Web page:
Presentation on theme: "The WTO in suspense: is medieval decision-making part of the problem? Robert Wolfe WTO Public Forum September 26, 2006."— Presentation transcript:
The WTO in suspense: is medieval decision-making part of the problem? Robert Wolfe WTO Public Forum September 26, 2006
2 Medieval WTO? WTO Members vastly different levels of development political and legal systems based on divergent premises unequally penetrated by social and economic forces of globalization Overlapping regulatory domains WTO universe plural if not medieval process for making legitimate decisions inevitably untidy.
3 Negotiation analysis approach NOT does WTO handle the right issues, or provide good policy advice NOT political economy of a compromise Is institutional design appropriate? does WTO facilitate understanding the issues? does the process facilitate agreement? Was this round doomed from start? In sum, does WTO need reform?
4 Suspension non-issues Will evolutionary action be displaced to dispute settlement system? No Are regional negotiations an alternative? No Is it all down to the EU and the U.S.? No But power still counts Is there a democratic deficit? No But much has changed since Seattle, and institutional design matters
5 WTO decision rules Consensus WTO never takes votes Single Undertaking Nothing is agreed until everything and everybody is agreed Bottom up on the rocks? Members want a bottom-up process with content coming from them: Chairpersons should reflect consensus, or where this is not possible, different positions on issues. Death by [square brackets]? Also problems with reciprocity, modalities, meetings
6 1) Modalities complexity Negotiating development agenda a conceptual minefield Rules inherently multilateral, especially behind the border, but applicability varies widely Services modalities dont work No more Request-Offer for market access principal supplier favours large over small Formula approach elegant, multilateral, confusing coefficients remove ambiguity Equal rates = disparate nominal cuts: fair?
7 2) The tangled web of bargains Past and present N N (reciprocal) N S (non-reciprocal demanded) S N (resisted as illegitimate) S S (ignored?) Arrows indicate direction of concessions Future? N S (ODA) N BRICSAM (reciprocal) BRICSAM BRICSAM (reciprocal) BRICSAM S (non- reciprocal?)
8 3) Reaching a consensus, with 149 Members Ministerial Conferences Formal (for the record) General Council TNC Negotiating groups Informal (where the work is done) Mini-ministerials Senior officials Coalitions Bilaterals Friends of… Hundreds of meetings in and out of Geneva: groups help manage the chaos…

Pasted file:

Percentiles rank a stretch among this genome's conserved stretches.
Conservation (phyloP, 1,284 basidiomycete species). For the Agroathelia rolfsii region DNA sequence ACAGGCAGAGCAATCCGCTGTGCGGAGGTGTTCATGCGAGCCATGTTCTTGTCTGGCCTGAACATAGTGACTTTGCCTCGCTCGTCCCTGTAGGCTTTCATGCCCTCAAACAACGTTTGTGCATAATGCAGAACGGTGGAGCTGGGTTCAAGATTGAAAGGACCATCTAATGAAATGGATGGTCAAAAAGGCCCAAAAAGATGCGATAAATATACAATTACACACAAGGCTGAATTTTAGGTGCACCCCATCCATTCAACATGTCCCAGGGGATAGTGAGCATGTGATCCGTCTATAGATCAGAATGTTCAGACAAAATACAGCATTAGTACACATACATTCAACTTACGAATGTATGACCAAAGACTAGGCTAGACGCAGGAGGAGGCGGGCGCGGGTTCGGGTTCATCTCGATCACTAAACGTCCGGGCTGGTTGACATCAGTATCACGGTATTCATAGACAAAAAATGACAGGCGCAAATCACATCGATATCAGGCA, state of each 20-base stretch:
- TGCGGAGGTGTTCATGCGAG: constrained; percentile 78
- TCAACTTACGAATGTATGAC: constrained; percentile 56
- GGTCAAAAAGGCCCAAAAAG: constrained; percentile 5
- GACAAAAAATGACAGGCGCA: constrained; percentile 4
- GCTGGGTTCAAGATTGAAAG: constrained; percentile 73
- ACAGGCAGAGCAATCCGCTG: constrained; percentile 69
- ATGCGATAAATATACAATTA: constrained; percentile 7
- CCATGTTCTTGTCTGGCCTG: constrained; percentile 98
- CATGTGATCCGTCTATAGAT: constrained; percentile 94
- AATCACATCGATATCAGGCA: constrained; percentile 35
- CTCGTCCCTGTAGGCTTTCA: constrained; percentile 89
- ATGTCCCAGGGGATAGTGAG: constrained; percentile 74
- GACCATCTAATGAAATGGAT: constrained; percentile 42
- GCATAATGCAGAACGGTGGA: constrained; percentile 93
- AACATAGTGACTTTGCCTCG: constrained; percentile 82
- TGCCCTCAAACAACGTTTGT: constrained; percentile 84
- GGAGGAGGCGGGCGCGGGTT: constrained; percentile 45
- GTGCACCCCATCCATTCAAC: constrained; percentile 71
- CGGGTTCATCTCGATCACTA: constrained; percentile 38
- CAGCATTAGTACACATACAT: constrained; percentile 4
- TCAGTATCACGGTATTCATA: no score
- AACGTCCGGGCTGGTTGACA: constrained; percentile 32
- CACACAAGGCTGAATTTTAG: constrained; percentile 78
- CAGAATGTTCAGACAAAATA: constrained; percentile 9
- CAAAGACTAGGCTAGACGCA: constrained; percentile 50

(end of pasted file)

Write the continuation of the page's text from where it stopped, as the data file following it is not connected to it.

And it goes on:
G-10 G-33 ACP LDCs Cairns Group G-20 EU G-25 G–90 Recent new African Group Chad Burkina Faso Burundi Togo Central African Rep Djibouti DR Congo Mali Gambia Guinea Guinea Bissau Lesotho Malawi Mauritania Niger Sierra Leone Rwanda Benin Madagascar Senegal Uganda Zambia Tanzania Belize Barbados Antigua/Barbuda Dominican Rep Grenada Guyana St Vincent/Grenadines Trinidad/Tobago Jamaica Suriname St Kitts/Nevis St Lucia Gabon Ghana Namibia Honduras Mongolia Nicaragua Panama Peru Sri Lanka Turkey Nigeria Zimbabwe Botswana Cameroon Congo Côte dIvoire Kenya Mozambique Egypt Tunisia Morocco Angola Swaziland Mauritius R Korea Iceland Israel Japan Liechtenstein Norway Switzerland Ch Taipei Austria Belgium Cyprus Czech R Denmark Estonia Finland France Germany Greece Hungary Ireland Italy Latvia Lithuania Luxembourg Malta Netherlands Poland Portugal Slovakia Slovenia Spain Sweden UK Mexico India China Venezuela Dominica Fiji Papua New Guinea Indonesia Pakistan Philippines Cuba Haiti Armenia Bulgaria FY Rep Macedonia Romania Australia Canada Colombia Costa Rica Guatemala Malaysia N Zealand Chile Brazil Bolivia Uruguay Thailand Paraguay Argentina Bangladesh Cambodia Maldives Myanmar Nepal Hong Kong, Ch Saudi Arabia El Salvador Macao, Ch Singapore Kyrgyz R Qatar UAE Brunei Kuwait Bahrain Ecuador Albania Croatia Georgia Jordan Moldova Oman S Africa Solomon Islands USA G–1 Source: ICTSD and WTO
10 The evolving logic Diverse issues and Members = Single Undertaking Single Undertaking = consensus, not voting Consensus = seeking compromise informally in a bottom-up process Overlapping interests = multiple small groups for each Member Many Members = Green Room (small informal) Green Rooms = red flags [G-6 finished?]
11 Does it need fixing? Two approaches: 1.How interests are aggregated changes outcomes 2.Deliberation aids learning, which changes outcomes
12 If its all about interests Agenda an institutional design choice: What must be in the Single Undertaking? Doha initial agenda too broad May now have contracted too much for OECD Are less-than-universal agreements appropriate? critical mass in NAMA, plurilateral in services differentiation among developing countries: round for free? But beware of temptation to cherry pick The package matters
13 If learning also matters Collective decision engaging all Members requires: 1. Consensual understanding of problems and interests 2. Deliberation that makes effective bargaining legitimate 3. Domestic resonance Learning incomplete at home and in Geneva? 1. Negotiation by communiqué impedes mixed strategy? 2. Do negotiators understand implications of changing roles of developing countries, both BRICSAM and bottom billion? 3. Do negotiators (both Delhi and Washington) have the public understanding that provides room to maneuver?
14 Reform needed? WTO changes through practice Journey not the destination Doha about learning to negotiate in a truly multilateral way, with many more, and more disparate, Members If WTO is medieval, its because the world is too